"The two directors went to Moscow from 20-27 February 1929, to receive their instructions from the main Cinematography Department. Kozintsev remembered that the official authorization stated, approvingly: “It is a poem on the Paris Commune recited in brilliant cinema language. The Central Rehearsal Committee has registered New Babylon as a first category film, that is, it is ranked alongside the best Soviet films.” If there were critical instructions at this point, they may have included a request to reduce the then-running time of almost 2 hours. Such an instruction would most likely have been more stimulating than distressing to the directors, confirming their own view. As Trauberg said, they did not want to make a “tiresome film”. Kozintsev recalled, “Little by little we lost our taste for the labyrinthine complexities of the plot … a social generalization appeared across the multitude of faces, situations, and objects; a collective portrait of the epoch interested us infinitely more. The pages of the scenario dwindled, to be replaced by the unique musical thrust of the era, a dynamic fresco.” Without doubt they had been stimulated by the unprecedented audio-visual dynamic generated by the combination of the images and Shostakovich’s music. Those last two weeks of editing must have been concentrated on the creation of that unique fusion. Of course it was done too fast. Shostakovich, with bad flu and a 40o C temperature, was given a nightmare task in changing and reorchestrating at such short notice. Trauberg himself admitted, “At the last minute we experimented with the montage: the plot became too vague, secondary. Audiences were only able to follow our story with difficulty.”"

"It is in an effort to counter this that the extended, German-language version re-inserts shots in a pedantic effort to clarify the story. The editing of the added material is generally clumsy and unrhythmical, and was certainly not done by the filmmakers. The explanation is to be found in a footnote on page 13 of Correspondence of G.M. Kozintsev, 1922-1973: “Additional changes – inserts of ‘plot scenes’ which were missing in the version shown on the Soviet screens, were needed when sending the film to Germany.” The Cinémathèque Suisse print, then, is clearly one of these “export versions”. Confusion persists: even the most dedicated FEKS scholar, Marek Pytel, is on record as claiming this export print as the only authentic, unedited version of New Babylon; but it now seems safe to respect Trauberg’s wishes: “Keep it if you like as a curiosity.” – David Robinson

AA: Revisited New Babylon with one of the best original scores for a silent film. I studied a version of the Dmitri Shostakovich score in 1985 when we collaborated with the Helsinki Festival screening it at the Finlandia Hall with Omri Hadari as the conductor for a symphony orchestra. (I was finally not actually able to visit the performance itself, but I listened to a recording several times, and studied the L'Avant-Scène du Cinéma découpage of the movie.) It's been a while... but certainly Mark Fitz-Gerald's arrangement is excellent, and the lineup of some 15 players seems more right, more light, more brisk, and this will become the definitive version.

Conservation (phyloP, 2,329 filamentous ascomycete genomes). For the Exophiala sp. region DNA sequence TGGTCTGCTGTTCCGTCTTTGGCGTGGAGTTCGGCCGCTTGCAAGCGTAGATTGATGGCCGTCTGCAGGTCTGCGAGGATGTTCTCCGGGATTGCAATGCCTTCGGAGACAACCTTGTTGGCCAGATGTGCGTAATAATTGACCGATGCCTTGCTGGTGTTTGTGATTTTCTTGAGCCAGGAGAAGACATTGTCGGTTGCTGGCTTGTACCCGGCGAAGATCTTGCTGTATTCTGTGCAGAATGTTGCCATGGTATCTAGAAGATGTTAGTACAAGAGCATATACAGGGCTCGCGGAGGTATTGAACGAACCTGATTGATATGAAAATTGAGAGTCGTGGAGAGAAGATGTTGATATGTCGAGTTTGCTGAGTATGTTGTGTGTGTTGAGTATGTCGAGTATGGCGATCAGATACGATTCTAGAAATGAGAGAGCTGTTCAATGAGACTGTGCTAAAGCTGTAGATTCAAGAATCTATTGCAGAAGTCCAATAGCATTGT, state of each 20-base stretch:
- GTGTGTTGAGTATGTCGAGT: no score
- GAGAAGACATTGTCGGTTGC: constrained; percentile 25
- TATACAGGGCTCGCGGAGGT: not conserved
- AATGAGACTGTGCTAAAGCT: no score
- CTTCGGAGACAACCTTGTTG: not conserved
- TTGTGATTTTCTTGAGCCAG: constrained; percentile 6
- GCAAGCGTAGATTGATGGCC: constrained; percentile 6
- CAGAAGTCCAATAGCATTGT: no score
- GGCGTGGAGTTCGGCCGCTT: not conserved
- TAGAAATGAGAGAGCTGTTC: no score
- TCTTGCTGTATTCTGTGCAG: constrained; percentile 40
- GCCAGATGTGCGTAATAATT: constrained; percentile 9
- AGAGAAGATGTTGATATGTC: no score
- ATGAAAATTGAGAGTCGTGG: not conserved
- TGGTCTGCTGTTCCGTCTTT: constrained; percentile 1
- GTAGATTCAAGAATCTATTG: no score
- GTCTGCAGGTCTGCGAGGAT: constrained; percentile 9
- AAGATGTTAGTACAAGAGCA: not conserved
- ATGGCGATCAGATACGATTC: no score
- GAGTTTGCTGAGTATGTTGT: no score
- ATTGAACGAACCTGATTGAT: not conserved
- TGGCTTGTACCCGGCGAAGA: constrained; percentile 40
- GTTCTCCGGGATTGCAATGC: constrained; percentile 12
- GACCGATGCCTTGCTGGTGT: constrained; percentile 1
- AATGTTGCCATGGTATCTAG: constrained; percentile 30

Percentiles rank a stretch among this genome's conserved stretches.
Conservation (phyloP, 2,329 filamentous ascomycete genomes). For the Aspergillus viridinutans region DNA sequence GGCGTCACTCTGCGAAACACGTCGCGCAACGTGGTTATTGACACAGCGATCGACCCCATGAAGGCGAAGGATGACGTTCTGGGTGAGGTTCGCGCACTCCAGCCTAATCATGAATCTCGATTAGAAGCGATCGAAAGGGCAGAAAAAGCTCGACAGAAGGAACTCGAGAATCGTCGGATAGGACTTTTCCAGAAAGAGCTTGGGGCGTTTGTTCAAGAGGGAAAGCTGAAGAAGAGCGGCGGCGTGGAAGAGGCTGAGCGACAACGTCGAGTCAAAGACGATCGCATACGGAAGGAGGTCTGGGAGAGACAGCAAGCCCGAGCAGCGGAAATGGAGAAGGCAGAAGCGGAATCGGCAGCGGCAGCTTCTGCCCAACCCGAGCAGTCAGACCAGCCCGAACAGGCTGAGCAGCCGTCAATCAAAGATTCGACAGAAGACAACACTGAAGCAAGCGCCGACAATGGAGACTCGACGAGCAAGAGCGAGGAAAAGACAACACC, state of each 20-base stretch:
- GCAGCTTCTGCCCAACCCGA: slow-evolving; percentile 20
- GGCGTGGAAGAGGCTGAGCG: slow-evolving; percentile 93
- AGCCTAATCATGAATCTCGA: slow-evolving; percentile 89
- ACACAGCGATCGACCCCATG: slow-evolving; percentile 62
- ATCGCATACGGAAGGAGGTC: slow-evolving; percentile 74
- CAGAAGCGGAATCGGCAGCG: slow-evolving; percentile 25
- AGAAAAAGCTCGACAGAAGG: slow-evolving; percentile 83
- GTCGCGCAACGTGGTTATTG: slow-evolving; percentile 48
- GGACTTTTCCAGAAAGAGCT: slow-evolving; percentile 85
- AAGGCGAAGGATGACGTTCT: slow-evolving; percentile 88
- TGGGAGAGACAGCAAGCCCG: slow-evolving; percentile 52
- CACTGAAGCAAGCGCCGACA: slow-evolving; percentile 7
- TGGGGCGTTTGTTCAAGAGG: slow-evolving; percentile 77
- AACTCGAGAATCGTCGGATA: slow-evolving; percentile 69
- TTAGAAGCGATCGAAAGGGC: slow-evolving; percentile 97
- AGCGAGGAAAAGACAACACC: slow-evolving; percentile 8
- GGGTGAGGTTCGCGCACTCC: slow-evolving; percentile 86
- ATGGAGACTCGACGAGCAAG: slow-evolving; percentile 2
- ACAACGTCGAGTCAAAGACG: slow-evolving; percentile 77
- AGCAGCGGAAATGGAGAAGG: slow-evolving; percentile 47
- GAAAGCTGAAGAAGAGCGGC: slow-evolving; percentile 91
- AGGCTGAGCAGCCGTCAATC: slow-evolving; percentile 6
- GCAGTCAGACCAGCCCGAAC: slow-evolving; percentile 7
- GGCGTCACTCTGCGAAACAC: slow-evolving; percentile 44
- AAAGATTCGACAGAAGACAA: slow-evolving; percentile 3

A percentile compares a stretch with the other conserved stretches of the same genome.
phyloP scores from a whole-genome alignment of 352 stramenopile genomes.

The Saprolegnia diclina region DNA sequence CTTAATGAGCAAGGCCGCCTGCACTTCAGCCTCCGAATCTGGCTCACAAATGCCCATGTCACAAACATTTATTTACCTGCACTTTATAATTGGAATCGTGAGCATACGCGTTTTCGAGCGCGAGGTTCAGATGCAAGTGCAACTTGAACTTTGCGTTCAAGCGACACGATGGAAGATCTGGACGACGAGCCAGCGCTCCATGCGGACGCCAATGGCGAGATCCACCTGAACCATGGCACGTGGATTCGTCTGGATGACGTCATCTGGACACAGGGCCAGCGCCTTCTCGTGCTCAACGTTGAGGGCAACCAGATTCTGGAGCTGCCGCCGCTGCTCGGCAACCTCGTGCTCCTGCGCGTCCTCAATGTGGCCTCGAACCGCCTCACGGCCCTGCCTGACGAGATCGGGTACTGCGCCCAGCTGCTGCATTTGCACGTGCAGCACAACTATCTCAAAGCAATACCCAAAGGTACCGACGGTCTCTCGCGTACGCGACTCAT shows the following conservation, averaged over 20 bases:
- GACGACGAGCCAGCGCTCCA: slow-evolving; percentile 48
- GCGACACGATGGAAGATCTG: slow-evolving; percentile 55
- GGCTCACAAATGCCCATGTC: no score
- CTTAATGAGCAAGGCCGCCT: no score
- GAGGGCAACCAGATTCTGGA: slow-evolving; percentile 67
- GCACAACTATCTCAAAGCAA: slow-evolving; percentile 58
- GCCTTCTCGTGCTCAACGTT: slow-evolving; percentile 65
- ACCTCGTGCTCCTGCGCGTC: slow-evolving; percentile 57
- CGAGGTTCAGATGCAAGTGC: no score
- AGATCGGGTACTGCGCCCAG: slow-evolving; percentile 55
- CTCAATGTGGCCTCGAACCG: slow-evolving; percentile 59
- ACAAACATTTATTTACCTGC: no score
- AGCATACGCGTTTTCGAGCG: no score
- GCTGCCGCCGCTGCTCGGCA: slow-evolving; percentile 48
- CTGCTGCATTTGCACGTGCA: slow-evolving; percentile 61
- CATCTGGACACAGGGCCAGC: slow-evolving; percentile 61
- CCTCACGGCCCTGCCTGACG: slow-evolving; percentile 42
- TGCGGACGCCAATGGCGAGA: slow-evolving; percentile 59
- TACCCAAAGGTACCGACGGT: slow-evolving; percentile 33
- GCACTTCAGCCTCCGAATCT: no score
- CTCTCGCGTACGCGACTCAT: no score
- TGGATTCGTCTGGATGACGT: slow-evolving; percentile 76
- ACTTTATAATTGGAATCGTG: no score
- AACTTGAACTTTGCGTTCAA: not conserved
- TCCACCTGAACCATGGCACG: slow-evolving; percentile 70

Marek Pytel's remarks (which I received 26 Oct 2011) are beyond the jump break:

MAREK PYTEL: NEW BABYLON: Kozintsev, Trauberg, Shostakovich

The Pordenone Festival’s gala opening 2011 was Kozintsev and Trauberg’s New Babylon (1929), accompanied by the Mitteleurope Orchestra conducted by Mark Fitz-Gerald. However, contrary to the impression given by the festival director, the issue of the correct synchronisation of the film for which Shostakovich wrote one of his most magnificent scores, a question on which I have been working for over thirty years, is a complex one.

Leonid Trauberg, throughout his long career, was quite happy to sow chaos and discord wherever his own work was concerned. His first advice, while authorising my work on his film and career, was to “deny anything that has been discovered”. Five years later, in 1983, when we met, he made it perfectly plain that this included anything he was on record as ever having claimed.

My view is that Shostakovich scored a 93-minute film running at 24 frames per second. He played his piano version at a successful preview in Leningrad but shortly afterwards, in the midst of intense debates about the nature of “formalism” in Soviet cinema, and three weeks before the film’s premiere, the Moscow branch of the production studio ordered extensive cuts.